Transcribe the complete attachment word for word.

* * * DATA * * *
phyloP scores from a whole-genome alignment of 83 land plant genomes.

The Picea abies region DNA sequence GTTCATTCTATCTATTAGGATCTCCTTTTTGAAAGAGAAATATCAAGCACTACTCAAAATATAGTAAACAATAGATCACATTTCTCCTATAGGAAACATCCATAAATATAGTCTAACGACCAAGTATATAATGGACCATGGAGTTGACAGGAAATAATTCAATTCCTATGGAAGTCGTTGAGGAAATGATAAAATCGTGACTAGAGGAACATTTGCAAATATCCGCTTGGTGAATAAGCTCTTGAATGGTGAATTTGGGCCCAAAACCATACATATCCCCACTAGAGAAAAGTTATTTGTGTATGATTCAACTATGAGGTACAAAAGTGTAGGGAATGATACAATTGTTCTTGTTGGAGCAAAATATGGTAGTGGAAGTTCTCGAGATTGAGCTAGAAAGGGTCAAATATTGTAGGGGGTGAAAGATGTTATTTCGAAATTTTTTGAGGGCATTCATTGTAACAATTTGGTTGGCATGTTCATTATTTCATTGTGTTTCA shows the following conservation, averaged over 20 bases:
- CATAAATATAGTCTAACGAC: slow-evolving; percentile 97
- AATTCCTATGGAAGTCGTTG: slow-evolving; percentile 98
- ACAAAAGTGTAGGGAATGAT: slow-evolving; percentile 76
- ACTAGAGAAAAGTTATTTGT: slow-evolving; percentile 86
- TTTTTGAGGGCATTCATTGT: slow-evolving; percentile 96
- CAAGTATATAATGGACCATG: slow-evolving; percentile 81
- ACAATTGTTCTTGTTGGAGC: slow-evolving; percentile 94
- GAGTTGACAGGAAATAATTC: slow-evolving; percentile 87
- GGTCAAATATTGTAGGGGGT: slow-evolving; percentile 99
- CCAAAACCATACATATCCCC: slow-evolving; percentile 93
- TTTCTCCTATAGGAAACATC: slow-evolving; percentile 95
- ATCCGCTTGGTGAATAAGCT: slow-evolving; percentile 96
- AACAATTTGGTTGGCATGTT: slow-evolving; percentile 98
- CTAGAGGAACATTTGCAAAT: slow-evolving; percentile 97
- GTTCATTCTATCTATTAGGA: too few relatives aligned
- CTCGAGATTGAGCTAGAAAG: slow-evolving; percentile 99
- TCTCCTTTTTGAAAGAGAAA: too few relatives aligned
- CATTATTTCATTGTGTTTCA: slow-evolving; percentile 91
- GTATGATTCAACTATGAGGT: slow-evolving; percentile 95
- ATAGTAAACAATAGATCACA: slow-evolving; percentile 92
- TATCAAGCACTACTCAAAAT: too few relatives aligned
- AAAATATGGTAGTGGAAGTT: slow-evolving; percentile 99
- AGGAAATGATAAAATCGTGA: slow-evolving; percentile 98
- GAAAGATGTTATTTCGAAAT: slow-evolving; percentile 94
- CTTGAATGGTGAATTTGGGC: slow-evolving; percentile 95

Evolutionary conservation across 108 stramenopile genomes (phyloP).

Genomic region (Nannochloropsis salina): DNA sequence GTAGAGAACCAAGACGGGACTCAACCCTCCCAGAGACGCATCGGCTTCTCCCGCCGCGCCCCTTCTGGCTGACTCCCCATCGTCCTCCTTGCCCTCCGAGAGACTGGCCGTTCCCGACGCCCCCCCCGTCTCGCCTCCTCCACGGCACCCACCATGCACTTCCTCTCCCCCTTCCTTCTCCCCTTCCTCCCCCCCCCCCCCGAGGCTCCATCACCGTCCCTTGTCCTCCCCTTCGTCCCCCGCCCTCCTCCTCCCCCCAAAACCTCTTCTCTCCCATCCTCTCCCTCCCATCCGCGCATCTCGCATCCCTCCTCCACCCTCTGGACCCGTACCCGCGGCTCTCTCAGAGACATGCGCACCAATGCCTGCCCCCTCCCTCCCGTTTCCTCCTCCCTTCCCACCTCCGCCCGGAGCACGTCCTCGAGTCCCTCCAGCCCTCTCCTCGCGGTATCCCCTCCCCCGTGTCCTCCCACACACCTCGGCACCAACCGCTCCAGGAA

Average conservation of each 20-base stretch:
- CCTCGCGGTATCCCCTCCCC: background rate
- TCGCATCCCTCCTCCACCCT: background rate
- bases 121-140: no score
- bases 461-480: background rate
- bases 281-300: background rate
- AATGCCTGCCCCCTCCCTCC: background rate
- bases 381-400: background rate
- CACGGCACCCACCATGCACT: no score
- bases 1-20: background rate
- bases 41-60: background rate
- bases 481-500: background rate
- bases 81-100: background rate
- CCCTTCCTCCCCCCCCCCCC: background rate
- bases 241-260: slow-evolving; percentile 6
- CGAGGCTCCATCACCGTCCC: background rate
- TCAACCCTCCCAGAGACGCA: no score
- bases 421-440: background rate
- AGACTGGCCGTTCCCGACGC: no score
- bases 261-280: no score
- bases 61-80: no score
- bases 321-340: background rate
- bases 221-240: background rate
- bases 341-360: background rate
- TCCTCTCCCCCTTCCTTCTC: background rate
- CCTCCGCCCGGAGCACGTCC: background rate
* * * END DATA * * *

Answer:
phyloP scores from a whole-genome alignment of 83 land plant genomes.

The Picea abies region DNA sequence GTTCATTCTATCTATTAGGATCTCCTTTTTGAAAGAGAAATATCAAGCACTACTCAAAATATAGTAAACAATAGATCACATTTCTCCTATAGGAAACATCCATAAATATAGTCTAACGACCAAGTATATAATGGACCATGGAGTTGACAGGAAATAATTCAATTCCTATGGAAGTCGTTGAGGAAATGATAAAATCGTGACTAGAGGAACATTTGCAAATATCCGCTTGGTGAATAAGCTCTTGAATGGTGAATTTGGGCCCAAAACCATACATATCCCCACTAGAGAAAAGTTATTTGTGTATGATTCAACTATGAGGTACAAAAGTGTAGGGAATGATACAATTGTTCTTGTTGGAGCAAAATATGGTAGTGGAAGTTCTCGAGATTGAGCTAGAAAGGGTCAAATATTGTAGGGGGTGAAAGATGTTATTTCGAAATTTTTTGAGGGCATTCATTGTAACAATTTGGTTGGCATGTTCATTATTTCATTGTGTTTCA shows the following conservation, averaged over 20 bases:
- CATAAATATAGTCTAACGAC: slow-evolving; percentile 97
- AATTCCTATGGAAGTCGTTG: slow-evolving; percentile 98
- ACAAAAGTGTAGGGAATGAT: slow-evolving; percentile 76
- ACTAGAGAAAAGTTATTTGT: slow-evolving; percentile 86
- TTTTTGAGGGCATTCATTGT: slow-evolving; percentile 96
- CAAGTATATAATGGACCATG: slow-evolving; percentile 81
- ACAATTGTTCTTGTTGGAGC: slow-evolving; percentile 94
- GAGTTGACAGGAAATAATTC: slow-evolving; percentile 87
- GGTCAAATATTGTAGGGGGT: slow-evolving; percentile 99
- CCAAAACCATACATATCCCC: slow-evolving; percentile 93
- TTTCTCCTATAGGAAACATC: slow-evolving; percentile 95
- ATCCGCTTGGTGAATAAGCT: slow-evolving; percentile 96
- AACAATTTGGTTGGCATGTT: slow-evolving; percentile 98
- CTAGAGGAACATTTGCAAAT: slow-evolving; percentile 97
- GTTCATTCTATCTATTAGGA: too few relatives aligned
- CTCGAGATTGAGCTAGAAAG: slow-evolving; percentile 99
- TCTCCTTTTTGAAAGAGAAA: too few relatives aligned
- CATTATTTCATTGTGTTTCA: slow-evolving; percentile 91
- GTATGATTCAACTATGAGGT: slow-evolving; percentile 95
- ATAGTAAACAATAGATCACA: slow-evolving; percentile 92
- TATCAAGCACTACTCAAAAT: too few relatives aligned
- AAAATATGGTAGTGGAAGTT: slow-evolving; percentile 99
- AGGAAATGATAAAATCGTGA: slow-evolving; percentile 98
- GAAAGATGTTATTTCGAAAT: slow-evolving; percentile 94
- CTTGAATGGTGAATTTGGGC: slow-evolving; percentile 95

Evolutionary conservation across 108 stramenopile genomes (phyloP).

Genomic region (Nannochloropsis salina): DNA sequence GTAGAGAACCAAGACGGGACTCAACCCTCCCAGAGACGCATCGGCTTCTCCCGCCGCGCCCCTTCTGGCTGACTCCCCATCGTCCTCCTTGCCCTCCGAGAGACTGGCCGTTCCCGACGCCCCCCCCGTCTCGCCTCCTCCACGGCACCCACCATGCACTTCCTCTCCCCCTTCCTTCTCCCCTTCCTCCCCCCCCCCCCCGAGGCTCCATCACCGTCCCTTGTCCTCCCCTTCGTCCCCCGCCCTCCTCCTCCCCCCAAAACCTCTTCTCTCCCATCCTCTCCCTCCCATCCGCGCATCTCGCATCCCTCCTCCACCCTCTGGACCCGTACCCGCGGCTCTCTCAGAGACATGCGCACCAATGCCTGCCCCCTCCCTCCCGTTTCCTCCTCCCTTCCCACCTCCGCCCGGAGCACGTCCTCGAGTCCCTCCAGCCCTCTCCTCGCGGTATCCCCTCCCCCGTGTCCTCCCACACACCTCGGCACCAACCGCTCCAGGAA

Average conservation of each 20-base stretch:
- CCTCGCGGTATCCCCTCCCC: background rate
- TCGCATCCCTCCTCCACCCT: background rate
- bases 121-140: no score
- bases 461-480: background rate
- bases 281-300: background rate
- AATGCCTGCCCCCTCCCTCC: background rate
- bases 381-400: background rate
- CACGGCACCCACCATGCACT: no score
- bases 1-20: background rate
- bases 41-60: background rate
- bases 481-500: background rate
- bases 81-100: background rate
- CCCTTCCTCCCCCCCCCCCC: background rate
- bases 241-260: slow-evolving; percentile 6
- CGAGGCTCCATCACCGTCCC: background rate
- TCAACCCTCCCAGAGACGCA: no score
- bases 421-440: background rate
- AGACTGGCCGTTCCCGACGC: no score
- bases 261-280: no score
- bases 61-80: no score
- bases 321-340: background rate
- bases 221-240: background rate
- bases 341-360: background rate
- TCCTCTCCCCCTTCCTTCTC: background rate
- CCTCCGCCCGGAGCACGTCC: background rate